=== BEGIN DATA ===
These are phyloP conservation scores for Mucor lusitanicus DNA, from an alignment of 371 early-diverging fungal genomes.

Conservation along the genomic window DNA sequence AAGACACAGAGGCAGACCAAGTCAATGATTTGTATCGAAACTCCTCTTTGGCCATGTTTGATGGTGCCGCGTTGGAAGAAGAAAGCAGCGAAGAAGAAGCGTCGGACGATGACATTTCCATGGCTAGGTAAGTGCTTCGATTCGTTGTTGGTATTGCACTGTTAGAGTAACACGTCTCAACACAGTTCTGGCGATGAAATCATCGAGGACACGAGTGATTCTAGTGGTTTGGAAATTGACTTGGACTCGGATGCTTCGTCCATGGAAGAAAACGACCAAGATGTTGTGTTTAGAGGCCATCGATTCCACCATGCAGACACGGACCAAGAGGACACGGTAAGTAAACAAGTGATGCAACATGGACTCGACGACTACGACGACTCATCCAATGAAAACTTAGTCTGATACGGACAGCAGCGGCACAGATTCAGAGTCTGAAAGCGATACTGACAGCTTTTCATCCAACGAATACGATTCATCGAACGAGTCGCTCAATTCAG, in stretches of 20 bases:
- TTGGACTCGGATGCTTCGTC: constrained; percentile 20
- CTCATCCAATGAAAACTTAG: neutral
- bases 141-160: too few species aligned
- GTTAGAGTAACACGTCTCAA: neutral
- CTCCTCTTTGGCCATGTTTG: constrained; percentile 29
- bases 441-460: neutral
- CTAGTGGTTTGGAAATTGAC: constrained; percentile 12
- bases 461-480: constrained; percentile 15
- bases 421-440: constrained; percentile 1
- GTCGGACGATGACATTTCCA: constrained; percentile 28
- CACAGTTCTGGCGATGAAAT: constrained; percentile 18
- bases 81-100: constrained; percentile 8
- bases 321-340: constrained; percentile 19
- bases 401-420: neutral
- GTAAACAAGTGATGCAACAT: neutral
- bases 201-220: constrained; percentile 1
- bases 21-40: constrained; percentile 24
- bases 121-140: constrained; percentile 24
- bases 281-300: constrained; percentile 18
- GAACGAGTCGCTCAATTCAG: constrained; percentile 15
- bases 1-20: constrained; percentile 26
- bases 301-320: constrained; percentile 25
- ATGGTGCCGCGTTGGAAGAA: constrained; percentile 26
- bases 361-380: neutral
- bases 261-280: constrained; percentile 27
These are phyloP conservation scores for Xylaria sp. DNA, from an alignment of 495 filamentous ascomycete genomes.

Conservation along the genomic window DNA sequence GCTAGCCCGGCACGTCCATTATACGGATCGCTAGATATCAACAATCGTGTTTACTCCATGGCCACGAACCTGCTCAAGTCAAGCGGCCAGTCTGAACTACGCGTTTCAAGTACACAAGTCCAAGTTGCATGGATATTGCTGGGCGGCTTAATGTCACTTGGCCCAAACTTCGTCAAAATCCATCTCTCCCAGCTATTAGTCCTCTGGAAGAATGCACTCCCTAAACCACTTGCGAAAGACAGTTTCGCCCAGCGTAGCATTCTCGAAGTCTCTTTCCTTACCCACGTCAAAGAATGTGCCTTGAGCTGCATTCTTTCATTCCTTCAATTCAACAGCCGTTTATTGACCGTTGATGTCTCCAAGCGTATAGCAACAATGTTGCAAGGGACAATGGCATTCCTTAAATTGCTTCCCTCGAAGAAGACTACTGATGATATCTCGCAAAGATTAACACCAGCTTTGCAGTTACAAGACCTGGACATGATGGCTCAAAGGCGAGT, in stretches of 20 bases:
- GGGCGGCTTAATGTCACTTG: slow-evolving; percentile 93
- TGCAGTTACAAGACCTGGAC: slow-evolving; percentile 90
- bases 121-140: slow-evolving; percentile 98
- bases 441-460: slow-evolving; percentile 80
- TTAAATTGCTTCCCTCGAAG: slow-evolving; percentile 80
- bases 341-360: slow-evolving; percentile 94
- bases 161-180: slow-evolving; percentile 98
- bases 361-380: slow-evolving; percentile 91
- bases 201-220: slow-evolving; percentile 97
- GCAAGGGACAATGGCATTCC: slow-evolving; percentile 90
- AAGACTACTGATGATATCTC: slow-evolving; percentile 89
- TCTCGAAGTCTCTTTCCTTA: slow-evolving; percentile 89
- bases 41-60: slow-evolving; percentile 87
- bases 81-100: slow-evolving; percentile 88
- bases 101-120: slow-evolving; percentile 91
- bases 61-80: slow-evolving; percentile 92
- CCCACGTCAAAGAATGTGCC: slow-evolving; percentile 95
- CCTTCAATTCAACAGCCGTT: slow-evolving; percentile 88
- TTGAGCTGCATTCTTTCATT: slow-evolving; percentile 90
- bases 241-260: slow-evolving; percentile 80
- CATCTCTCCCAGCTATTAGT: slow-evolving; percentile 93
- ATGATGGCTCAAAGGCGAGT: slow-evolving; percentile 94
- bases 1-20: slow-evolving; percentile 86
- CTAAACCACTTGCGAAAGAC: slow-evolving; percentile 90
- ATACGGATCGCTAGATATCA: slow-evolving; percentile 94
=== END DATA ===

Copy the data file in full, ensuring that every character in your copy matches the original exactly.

These are phyloP conservation scores for Mucor lusitanicus DNA, from an alignment of 371 early-diverging fungal genomes.

Conservation along the genomic window DNA sequence AAGACACAGAGGCAGACCAAGTCAATGATTTGTATCGAAACTCCTCTTTGGCCATGTTTGATGGTGCCGCGTTGGAAGAAGAAAGCAGCGAAGAAGAAGCGTCGGACGATGACATTTCCATGGCTAGGTAAGTGCTTCGATTCGTTGTTGGTATTGCACTGTTAGAGTAACACGTCTCAACACAGTTCTGGCGATGAAATCATCGAGGACACGAGTGATTCTAGTGGTTTGGAAATTGACTTGGACTCGGATGCTTCGTCCATGGAAGAAAACGACCAAGATGTTGTGTTTAGAGGCCATCGATTCCACCATGCAGACACGGACCAAGAGGACACGGTAAGTAAACAAGTGATGCAACATGGACTCGACGACTACGACGACTCATCCAATGAAAACTTAGTCTGATACGGACAGCAGCGGCACAGATTCAGAGTCTGAAAGCGATACTGACAGCTTTTCATCCAACGAATACGATTCATCGAACGAGTCGCTCAATTCAG, in stretches of 20 bases:
- TTGGACTCGGATGCTTCGTC: constrained; percentile 20
- CTCATCCAATGAAAACTTAG: neutral
- bases 141-160: too few species aligned
- GTTAGAGTAACACGTCTCAA: neutral
- CTCCTCTTTGGCCATGTTTG: constrained; percentile 29
- bases 441-460: neutral
- CTAGTGGTTTGGAAATTGAC: constrained; percentile 12
- bases 461-480: constrained; percentile 15
- bases 421-440: constrained; percentile 1
- GTCGGACGATGACATTTCCA: constrained; percentile 28
- CACAGTTCTGGCGATGAAAT: constrained; percentile 18
- bases 81-100: constrained; percentile 8
- bases 321-340: constrained; percentile 19
- bases 401-420: neutral
- GTAAACAAGTGATGCAACAT: neutral
- bases 201-220: constrained; percentile 1
- bases 21-40: constrained; percentile 24
- bases 121-140: constrained; percentile 24
- bases 281-300: constrained; percentile 18
- GAACGAGTCGCTCAATTCAG: constrained; percentile 15
- bases 1-20: constrained; percentile 26
- bases 301-320: constrained; percentile 25
- ATGGTGCCGCGTTGGAAGAA: constrained; percentile 26
- bases 361-380: neutral
- bases 261-280: constrained; percentile 27
These are phyloP conservation scores for Xylaria sp. DNA, from an alignment of 495 filamentous ascomycete genomes.

Conservation along the genomic window DNA sequence GCTAGCCCGGCACGTCCATTATACGGATCGCTAGATATCAACAATCGTGTTTACTCCATGGCCACGAACCTGCTCAAGTCAAGCGGCCAGTCTGAACTACGCGTTTCAAGTACACAAGTCCAAGTTGCATGGATATTGCTGGGCGGCTTAATGTCACTTGGCCCAAACTTCGTCAAAATCCATCTCTCCCAGCTATTAGTCCTCTGGAAGAATGCACTCCCTAAACCACTTGCGAAAGACAGTTTCGCCCAGCGTAGCATTCTCGAAGTCTCTTTCCTTACCCACGTCAAAGAATGTGCCTTGAGCTGCATTCTTTCATTCCTTCAATTCAACAGCCGTTTATTGACCGTTGATGTCTCCAAGCGTATAGCAACAATGTTGCAAGGGACAATGGCATTCCTTAAATTGCTTCCCTCGAAGAAGACTACTGATGATATCTCGCAAAGATTAACACCAGCTTTGCAGTTACAAGACCTGGACATGATGGCTCAAAGGCGAGT, in stretches of 20 bases:
- GGGCGGCTTAATGTCACTTG: slow-evolving; percentile 93
- TGCAGTTACAAGACCTGGAC: slow-evolving; percentile 90
- bases 121-140: slow-evolving; percentile 98
- bases 441-460: slow-evolving; percentile 80
- TTAAATTGCTTCCCTCGAAG: slow-evolving; percentile 80
- bases 341-360: slow-evolving; percentile 94
- bases 161-180: slow-evolving; percentile 98
- bases 361-380: slow-evolving; percentile 91
- bases 201-220: slow-evolving; percentile 97
- GCAAGGGACAATGGCATTCC: slow-evolving; percentile 90
- AAGACTACTGATGATATCTC: slow-evolving; percentile 89
- TCTCGAAGTCTCTTTCCTTA: slow-evolving; percentile 89
- bases 41-60: slow-evolving; percentile 87
- bases 81-100: slow-evolving; percentile 88
- bases 101-120: slow-evolving; percentile 91
- bases 61-80: slow-evolving; percentile 92
- CCCACGTCAAAGAATGTGCC: slow-evolving; percentile 95
- CCTTCAATTCAACAGCCGTT: slow-evolving; percentile 88
- TTGAGCTGCATTCTTTCATT: slow-evolving; percentile 90
- bases 241-260: slow-evolving; percentile 80
- CATCTCTCCCAGCTATTAGT: slow-evolving; percentile 93
- ATGATGGCTCAAAGGCGAGT: slow-evolving; percentile 94
- bases 1-20: slow-evolving; percentile 86
- CTAAACCACTTGCGAAAGAC: slow-evolving; percentile 90
- ATACGGATCGCTAGATATCA: slow-evolving; percentile 94